"The great enemy of truth is very often not the lie—deliberate, contrived and dishonest—but the myth—persistent, persuasive and unrealistic. Too often we hold fast to the cliches of our forebears. We subject all facts to a prefabricated set of interpretations. We enjoy the comfort of opinion without the discomfort of thought."
—JFK, Yale University (1962)
For half a century we were told to be terrified of saturated fat and cholesterol. It would coat the inside of our arteries like gunk in old pipes and give us heart attacks, strokes, diabetes and everything else bad in the world. To protect ourselves against this scourge, the nutrition authorities recommended we cut out as much dietary fat as possible—especially animal fat—and replace it with carbohydrates.
Yet there’s absolutely no scientific evidence linking dietary fat and cardiovascular health. Never has been. As a recent study in American Journal of Clinical Nutrition puts it, “there is no significant evidence for concluding that dietary saturated fat is associated with an increased risk of CHD or CVD.”1 As the FAO and the WHO reported: “The available evidence from cohort and randomized controlled trials is unsatisfactory and unreliable to make judgment about and substantiate the effects of dietary fat on risk of CHD.”2 Even the USDA, after decades of shouting from the rooftop that dietary cholesterol leads to heart disease, quietly removed dietary cholesterol from its list of ingredients of concern in 2014.3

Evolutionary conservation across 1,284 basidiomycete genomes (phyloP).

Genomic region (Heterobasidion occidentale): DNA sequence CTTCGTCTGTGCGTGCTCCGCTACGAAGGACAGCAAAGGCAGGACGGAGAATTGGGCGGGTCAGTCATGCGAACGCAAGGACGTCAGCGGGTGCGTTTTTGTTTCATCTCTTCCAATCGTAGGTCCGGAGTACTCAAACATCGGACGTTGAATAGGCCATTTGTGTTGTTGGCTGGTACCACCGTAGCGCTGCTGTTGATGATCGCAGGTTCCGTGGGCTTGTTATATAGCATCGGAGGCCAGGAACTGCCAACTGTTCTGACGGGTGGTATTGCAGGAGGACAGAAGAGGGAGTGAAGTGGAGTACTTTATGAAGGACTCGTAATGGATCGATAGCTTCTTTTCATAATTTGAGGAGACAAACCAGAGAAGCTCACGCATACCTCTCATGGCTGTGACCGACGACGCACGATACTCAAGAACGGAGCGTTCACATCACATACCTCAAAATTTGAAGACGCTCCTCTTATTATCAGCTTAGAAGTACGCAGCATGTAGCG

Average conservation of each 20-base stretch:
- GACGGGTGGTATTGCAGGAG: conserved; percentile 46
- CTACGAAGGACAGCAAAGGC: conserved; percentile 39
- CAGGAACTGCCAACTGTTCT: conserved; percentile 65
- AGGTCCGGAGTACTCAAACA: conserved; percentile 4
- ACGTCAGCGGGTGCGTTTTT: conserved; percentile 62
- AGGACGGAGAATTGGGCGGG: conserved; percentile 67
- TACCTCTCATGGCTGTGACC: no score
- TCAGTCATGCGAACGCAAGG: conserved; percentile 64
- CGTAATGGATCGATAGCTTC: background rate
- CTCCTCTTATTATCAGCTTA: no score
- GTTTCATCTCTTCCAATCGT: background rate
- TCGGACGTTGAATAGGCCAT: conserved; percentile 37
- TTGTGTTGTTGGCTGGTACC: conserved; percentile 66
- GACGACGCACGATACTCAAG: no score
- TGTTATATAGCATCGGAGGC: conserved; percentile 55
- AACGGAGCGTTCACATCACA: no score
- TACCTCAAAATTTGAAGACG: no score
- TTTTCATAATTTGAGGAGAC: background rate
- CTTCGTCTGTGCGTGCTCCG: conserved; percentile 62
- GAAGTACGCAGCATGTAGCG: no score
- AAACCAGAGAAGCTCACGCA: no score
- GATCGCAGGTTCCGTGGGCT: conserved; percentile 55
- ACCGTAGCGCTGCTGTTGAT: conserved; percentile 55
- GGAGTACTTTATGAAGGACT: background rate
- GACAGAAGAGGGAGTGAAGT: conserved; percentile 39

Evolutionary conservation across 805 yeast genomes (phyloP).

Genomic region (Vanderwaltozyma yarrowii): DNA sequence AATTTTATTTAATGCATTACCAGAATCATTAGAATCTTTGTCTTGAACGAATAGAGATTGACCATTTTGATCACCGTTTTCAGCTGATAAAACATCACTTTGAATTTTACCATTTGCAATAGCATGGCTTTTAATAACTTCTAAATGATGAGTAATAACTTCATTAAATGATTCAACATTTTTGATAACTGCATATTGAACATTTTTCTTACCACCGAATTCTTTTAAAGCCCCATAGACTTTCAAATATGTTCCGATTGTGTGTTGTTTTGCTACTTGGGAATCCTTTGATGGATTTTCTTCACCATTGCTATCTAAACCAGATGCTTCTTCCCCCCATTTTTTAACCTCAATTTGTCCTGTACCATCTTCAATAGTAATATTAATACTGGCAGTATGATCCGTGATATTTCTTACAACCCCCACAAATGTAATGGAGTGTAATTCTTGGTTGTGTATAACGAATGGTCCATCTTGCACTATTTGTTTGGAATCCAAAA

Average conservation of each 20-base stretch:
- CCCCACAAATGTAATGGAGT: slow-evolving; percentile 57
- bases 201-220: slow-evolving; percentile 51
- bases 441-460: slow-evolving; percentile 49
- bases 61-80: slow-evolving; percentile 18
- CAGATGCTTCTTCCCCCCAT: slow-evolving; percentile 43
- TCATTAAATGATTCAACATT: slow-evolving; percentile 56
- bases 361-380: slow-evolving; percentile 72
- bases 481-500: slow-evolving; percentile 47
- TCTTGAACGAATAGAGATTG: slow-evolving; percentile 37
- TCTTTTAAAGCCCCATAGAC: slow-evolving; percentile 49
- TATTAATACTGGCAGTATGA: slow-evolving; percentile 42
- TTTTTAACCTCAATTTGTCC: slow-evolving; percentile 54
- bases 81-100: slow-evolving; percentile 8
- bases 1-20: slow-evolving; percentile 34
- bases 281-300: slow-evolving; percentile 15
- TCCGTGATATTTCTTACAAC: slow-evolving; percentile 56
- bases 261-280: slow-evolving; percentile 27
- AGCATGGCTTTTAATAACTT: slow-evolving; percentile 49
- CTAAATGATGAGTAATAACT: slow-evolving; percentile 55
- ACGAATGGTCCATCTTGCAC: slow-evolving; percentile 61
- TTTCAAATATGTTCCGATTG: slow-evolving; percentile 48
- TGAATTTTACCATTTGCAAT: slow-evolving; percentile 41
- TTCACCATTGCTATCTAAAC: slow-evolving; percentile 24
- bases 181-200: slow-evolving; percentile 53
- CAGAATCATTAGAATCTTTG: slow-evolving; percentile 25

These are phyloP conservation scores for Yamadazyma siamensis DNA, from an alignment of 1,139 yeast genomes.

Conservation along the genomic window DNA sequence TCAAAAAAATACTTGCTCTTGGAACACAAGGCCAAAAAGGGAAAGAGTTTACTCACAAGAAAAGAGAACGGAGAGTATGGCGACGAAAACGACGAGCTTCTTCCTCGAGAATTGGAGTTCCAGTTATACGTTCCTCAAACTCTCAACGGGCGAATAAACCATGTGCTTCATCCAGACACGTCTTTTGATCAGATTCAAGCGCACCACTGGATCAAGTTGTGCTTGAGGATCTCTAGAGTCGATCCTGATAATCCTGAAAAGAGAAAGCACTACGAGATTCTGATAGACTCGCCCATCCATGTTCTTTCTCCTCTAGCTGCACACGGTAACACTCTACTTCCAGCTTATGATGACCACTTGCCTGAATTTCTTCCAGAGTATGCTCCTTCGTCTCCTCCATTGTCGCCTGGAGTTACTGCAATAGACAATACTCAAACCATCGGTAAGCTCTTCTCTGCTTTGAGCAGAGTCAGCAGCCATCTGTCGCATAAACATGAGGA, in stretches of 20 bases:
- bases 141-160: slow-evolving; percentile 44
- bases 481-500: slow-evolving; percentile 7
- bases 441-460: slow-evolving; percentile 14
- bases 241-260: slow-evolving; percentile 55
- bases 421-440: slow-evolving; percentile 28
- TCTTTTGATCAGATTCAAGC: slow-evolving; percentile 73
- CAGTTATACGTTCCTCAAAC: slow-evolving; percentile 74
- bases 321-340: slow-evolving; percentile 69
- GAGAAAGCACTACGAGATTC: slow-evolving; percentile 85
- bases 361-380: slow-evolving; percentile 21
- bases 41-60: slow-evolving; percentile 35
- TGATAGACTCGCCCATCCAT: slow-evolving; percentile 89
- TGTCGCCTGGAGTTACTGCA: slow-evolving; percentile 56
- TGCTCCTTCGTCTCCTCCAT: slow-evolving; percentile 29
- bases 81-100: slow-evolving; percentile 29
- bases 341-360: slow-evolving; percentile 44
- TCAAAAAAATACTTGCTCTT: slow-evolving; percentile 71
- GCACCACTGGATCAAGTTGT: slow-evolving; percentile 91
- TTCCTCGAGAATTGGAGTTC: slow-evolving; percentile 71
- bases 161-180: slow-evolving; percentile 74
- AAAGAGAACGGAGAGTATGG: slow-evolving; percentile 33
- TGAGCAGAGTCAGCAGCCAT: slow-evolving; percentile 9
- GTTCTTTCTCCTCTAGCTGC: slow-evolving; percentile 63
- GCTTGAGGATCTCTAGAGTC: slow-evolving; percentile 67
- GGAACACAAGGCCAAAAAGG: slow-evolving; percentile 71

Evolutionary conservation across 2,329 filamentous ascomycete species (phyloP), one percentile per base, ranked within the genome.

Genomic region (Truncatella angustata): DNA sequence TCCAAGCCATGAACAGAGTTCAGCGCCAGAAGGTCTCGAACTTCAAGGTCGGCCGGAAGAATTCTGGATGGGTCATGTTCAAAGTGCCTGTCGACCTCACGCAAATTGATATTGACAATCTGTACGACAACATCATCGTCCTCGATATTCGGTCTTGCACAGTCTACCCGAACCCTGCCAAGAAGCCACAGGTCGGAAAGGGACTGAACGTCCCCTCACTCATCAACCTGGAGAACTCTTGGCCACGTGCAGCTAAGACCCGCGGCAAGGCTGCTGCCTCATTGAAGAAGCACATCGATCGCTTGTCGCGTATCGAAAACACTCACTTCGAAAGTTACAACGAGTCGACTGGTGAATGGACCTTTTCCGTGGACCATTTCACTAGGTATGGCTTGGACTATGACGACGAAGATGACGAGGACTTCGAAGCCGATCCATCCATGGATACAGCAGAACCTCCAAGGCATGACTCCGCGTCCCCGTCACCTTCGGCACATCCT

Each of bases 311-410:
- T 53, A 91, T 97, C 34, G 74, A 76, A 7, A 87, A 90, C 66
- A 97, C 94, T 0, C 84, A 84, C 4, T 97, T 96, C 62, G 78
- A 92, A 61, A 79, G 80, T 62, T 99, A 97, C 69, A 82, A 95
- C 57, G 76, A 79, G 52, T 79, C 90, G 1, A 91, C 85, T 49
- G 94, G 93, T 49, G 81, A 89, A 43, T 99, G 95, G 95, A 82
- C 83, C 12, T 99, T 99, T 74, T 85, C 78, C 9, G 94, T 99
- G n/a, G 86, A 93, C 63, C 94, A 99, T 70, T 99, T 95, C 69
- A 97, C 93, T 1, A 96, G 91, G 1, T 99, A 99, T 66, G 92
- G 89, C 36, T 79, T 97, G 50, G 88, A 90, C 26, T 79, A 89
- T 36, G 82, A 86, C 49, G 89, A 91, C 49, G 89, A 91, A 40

How did the baseless recommendation to cut fat and increase carbs persist for over 70 years without even a shred of evidence? Why do so many people today still avoid saturated fat and cholesterol despite the fact that even the official nutrition establishment no longer tells them to do so? In this entry, I put on my history-nerd hat and trace the genealogy of the most pernicious health screw-up of our generation. It’s long, it’s messy, but it’s also a valuable case study in cognitive biases and the dangers of delegating critical decisions to “the experts”, especially when it comes to something as fundamental as our health
It all started in the middle of the 20th century when gifted scientist, fellow Coloradan and one-time guano shoveller Ancel Keys got his hands on the latest medical gadget of his time: A blood-cholesterol monitor. Researchers had just discovered how to measure this particle and Keys, a physiologist at the University of Minnesota at the time, took up the new technique with gusto. He would use it to change the course of public health over the next 70 years.
Keys was mostly interested in nailing the culprit behind the rash of heart attacks killing businessmen across the United States. Although the heart attacks were probably the result of increased Mad Men-style smoking, Keys conveniently formulated his hypothesis around the object he had just learned to measure—cholesterol. After testing 268 businessmen with the new technique and finding elevated levels of cholesterol in their blood, Keys decided that he had found his culprit. Keys then made an even more fateful, heroic and ultimately notorious leap of logic, concluding that this fat in the blood was caused by fat in the diet.